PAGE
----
Getting back to the mix pre-D. Basically with a talent who does not project, I just would like the mixer to have higher gain at 12 o'clock. Again, with a combination of adjusting the calibration and teaching the talent to keep the mike closer and aimed correctly you can definitely get decent sound. Don't like leaving good levels to post when capturing sound on a consumer level camcorder. With our better cams and hypercardoids the sound is cleaner and adjusting in post is more successful. The best sound I've been able to record is with the SD 302 and Ki Pro as recorder (thought the meters and headphone output is pretty poor). I'd love to get the SD mixer/recorder.

Mac Pro, macbook pro, Imacs (i7); Camcorders: Panasonic AG-HPX170/AG-HPX250P, Canon HV30/40, Sony Z7U, VX2000, PD170; FCP 6 certified; write professionally for a variety of media; teach video production in L.A.


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Chuck Schilling
Re: Mixpre D or Tascam DR680?
on Dec 4, 2013 at 10:39:20 pm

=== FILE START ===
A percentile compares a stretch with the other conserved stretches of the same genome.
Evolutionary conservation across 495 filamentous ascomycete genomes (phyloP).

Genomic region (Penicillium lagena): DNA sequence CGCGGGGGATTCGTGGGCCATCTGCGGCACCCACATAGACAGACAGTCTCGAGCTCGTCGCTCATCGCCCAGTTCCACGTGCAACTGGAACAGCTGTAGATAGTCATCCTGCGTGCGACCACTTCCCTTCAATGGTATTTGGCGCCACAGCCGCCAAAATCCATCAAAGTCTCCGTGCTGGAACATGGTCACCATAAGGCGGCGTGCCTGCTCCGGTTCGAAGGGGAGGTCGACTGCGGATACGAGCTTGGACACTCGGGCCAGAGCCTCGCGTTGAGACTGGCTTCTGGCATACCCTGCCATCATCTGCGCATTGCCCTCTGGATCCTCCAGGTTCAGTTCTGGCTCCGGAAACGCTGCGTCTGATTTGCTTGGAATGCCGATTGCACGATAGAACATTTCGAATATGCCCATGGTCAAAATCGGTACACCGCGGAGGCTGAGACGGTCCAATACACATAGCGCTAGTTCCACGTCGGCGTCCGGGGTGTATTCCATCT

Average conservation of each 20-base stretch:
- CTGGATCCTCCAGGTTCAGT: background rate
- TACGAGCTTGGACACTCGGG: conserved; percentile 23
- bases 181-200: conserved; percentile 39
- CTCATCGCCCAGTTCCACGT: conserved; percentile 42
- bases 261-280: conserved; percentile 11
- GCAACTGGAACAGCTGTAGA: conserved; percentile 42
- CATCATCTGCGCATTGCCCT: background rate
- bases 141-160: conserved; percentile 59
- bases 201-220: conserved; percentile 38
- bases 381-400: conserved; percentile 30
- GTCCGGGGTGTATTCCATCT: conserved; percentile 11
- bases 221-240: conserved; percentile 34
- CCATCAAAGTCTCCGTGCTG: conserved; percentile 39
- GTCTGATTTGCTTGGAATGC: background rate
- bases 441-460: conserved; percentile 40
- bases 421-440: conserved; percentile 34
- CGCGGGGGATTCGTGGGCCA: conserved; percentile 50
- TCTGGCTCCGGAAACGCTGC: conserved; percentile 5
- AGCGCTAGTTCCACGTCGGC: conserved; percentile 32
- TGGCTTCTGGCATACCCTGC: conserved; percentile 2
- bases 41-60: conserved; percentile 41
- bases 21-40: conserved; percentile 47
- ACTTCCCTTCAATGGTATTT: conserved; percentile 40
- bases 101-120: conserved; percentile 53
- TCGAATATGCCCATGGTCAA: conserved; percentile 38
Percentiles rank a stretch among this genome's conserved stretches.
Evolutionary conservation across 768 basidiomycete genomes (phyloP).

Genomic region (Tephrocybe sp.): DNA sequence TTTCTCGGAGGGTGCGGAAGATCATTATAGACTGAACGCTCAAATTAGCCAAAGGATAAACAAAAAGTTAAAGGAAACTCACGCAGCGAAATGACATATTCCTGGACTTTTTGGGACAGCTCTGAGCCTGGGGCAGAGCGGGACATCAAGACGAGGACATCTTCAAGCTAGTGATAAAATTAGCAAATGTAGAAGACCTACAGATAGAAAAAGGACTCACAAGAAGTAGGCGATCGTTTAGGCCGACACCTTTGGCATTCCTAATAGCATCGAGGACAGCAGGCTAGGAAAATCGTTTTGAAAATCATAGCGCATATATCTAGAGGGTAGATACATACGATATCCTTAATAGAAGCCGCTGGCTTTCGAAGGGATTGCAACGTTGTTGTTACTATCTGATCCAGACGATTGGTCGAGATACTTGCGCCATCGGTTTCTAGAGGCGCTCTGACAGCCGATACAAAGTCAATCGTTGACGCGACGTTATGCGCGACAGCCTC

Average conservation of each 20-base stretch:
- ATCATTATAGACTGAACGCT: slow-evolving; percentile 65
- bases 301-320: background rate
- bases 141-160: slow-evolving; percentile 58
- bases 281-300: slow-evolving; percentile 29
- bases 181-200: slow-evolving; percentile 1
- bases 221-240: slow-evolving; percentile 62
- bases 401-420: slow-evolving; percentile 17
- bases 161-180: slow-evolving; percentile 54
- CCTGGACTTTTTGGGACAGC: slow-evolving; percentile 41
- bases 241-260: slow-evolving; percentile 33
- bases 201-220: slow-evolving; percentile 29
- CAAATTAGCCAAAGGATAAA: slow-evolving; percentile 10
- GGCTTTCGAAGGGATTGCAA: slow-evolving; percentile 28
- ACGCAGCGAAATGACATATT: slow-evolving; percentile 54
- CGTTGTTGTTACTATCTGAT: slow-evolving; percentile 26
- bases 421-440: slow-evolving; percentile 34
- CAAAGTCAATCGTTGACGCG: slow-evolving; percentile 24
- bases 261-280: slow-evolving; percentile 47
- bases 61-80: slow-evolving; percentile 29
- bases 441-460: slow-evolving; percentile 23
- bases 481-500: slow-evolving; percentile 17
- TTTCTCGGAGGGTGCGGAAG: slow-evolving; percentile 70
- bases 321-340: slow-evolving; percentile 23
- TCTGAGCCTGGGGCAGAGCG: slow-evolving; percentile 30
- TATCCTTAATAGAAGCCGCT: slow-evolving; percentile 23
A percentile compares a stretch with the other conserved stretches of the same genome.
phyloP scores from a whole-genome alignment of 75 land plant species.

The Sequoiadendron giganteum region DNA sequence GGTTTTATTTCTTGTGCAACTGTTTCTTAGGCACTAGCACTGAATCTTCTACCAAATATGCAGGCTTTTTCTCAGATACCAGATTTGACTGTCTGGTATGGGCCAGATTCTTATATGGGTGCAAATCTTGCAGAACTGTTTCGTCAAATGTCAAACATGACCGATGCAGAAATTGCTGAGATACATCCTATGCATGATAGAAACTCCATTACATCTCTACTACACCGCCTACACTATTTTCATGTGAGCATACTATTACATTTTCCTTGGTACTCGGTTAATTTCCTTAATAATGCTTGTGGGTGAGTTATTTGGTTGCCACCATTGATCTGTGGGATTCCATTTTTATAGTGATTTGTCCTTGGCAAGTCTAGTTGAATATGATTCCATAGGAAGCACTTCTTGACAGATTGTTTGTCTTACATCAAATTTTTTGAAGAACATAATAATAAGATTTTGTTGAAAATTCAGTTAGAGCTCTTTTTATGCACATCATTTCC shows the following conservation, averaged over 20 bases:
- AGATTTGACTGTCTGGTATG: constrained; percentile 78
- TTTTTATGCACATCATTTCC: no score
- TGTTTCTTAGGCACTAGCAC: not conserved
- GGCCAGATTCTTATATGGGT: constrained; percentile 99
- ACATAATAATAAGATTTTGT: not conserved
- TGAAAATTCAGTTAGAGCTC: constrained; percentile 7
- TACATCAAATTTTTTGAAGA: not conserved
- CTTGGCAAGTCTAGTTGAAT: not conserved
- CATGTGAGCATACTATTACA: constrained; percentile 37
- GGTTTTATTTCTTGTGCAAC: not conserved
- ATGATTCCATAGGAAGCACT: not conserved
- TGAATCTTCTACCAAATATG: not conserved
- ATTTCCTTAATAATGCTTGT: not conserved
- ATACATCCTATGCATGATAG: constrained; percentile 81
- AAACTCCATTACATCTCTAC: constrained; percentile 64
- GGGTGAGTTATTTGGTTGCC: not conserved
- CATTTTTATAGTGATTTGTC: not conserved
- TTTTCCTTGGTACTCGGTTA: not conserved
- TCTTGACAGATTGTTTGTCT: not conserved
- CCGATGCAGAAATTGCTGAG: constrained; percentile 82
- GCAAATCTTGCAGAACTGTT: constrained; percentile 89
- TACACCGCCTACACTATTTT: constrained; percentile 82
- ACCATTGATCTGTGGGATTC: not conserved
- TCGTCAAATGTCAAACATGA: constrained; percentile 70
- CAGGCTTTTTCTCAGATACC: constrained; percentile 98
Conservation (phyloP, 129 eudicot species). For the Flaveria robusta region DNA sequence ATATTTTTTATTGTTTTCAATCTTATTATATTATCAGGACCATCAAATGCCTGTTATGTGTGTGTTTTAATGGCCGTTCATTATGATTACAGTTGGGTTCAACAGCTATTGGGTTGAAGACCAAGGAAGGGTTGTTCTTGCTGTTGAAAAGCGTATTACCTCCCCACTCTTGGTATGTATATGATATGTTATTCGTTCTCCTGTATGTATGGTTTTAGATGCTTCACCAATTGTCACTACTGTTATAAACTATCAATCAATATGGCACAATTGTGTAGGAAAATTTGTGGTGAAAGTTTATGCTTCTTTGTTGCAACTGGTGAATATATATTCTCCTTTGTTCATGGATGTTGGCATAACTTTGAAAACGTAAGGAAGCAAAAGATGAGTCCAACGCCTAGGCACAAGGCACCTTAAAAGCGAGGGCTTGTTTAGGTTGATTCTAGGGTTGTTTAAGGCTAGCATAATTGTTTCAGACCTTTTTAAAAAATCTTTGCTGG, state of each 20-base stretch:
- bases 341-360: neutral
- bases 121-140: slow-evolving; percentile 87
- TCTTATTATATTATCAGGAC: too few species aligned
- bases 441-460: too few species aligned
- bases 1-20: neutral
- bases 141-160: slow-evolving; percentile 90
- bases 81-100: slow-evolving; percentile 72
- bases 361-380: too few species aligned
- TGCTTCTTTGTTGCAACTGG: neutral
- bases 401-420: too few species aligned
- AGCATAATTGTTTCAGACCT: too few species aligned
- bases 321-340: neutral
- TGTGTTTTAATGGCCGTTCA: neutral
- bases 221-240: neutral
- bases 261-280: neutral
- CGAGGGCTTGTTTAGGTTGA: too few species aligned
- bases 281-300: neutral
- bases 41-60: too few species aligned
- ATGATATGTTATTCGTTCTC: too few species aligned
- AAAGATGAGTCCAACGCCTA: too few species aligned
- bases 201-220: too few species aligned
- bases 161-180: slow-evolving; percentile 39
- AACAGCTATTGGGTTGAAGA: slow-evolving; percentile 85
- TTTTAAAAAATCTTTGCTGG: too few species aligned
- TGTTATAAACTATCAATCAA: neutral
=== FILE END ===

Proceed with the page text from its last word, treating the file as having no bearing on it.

Sorry for the delay in getting back to you. I know nothing of ENG applications - but am totally flummoxed by your preference of using a camcorder as your primary sound recording tool. Even the lowliest Zoom will serve better for this than any camcorder (or DSLR or even any cine camera, for that matter).

You can record at what appear to be inaudible levels on your MixPre-D and will be shocked at how much it can be boosted in post. As long as you're seeing LED's at all, you're getting enough signal. What are you trying to set your peaks at? I try to set it so that I never hit the orange LED's, much less the limiters.


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Craig Alan
Re: Mixpre D or Tascam DR680?
on Dec 5, 2013 at 6:20:35 am